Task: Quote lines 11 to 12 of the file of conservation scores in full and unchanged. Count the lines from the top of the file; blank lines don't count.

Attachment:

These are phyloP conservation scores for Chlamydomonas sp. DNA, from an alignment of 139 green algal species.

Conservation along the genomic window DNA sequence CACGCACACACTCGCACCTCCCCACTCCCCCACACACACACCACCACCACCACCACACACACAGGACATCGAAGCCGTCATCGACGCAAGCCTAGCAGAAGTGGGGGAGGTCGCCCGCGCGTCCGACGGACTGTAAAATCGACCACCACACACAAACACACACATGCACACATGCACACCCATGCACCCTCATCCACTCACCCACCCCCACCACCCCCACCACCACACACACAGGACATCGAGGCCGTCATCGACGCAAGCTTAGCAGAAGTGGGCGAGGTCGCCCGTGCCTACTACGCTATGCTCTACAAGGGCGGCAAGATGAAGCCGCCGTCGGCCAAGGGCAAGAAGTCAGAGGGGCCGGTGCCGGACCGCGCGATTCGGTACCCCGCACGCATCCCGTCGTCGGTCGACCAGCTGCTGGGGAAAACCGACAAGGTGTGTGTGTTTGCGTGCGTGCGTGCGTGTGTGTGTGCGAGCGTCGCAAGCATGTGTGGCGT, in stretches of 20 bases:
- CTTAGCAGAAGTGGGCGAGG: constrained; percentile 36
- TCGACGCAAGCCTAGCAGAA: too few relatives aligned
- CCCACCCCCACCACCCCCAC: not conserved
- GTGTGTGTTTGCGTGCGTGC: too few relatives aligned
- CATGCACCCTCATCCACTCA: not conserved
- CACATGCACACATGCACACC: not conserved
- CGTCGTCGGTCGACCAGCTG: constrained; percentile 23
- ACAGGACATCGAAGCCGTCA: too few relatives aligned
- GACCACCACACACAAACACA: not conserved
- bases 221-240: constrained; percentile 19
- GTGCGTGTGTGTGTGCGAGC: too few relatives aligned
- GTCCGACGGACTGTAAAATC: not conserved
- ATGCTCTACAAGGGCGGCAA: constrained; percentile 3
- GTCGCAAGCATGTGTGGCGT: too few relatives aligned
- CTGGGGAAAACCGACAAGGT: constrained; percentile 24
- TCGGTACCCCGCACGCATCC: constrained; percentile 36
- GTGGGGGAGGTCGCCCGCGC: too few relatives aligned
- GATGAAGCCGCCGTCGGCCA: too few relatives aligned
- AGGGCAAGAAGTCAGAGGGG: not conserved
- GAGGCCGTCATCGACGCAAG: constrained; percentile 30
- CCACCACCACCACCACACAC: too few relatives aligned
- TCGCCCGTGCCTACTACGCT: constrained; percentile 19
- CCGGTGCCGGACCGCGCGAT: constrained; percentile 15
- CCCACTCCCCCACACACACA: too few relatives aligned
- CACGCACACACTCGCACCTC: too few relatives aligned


- GACCACCACACACAAACACA: not conserved
- bases 221-240: constrained; percentile 19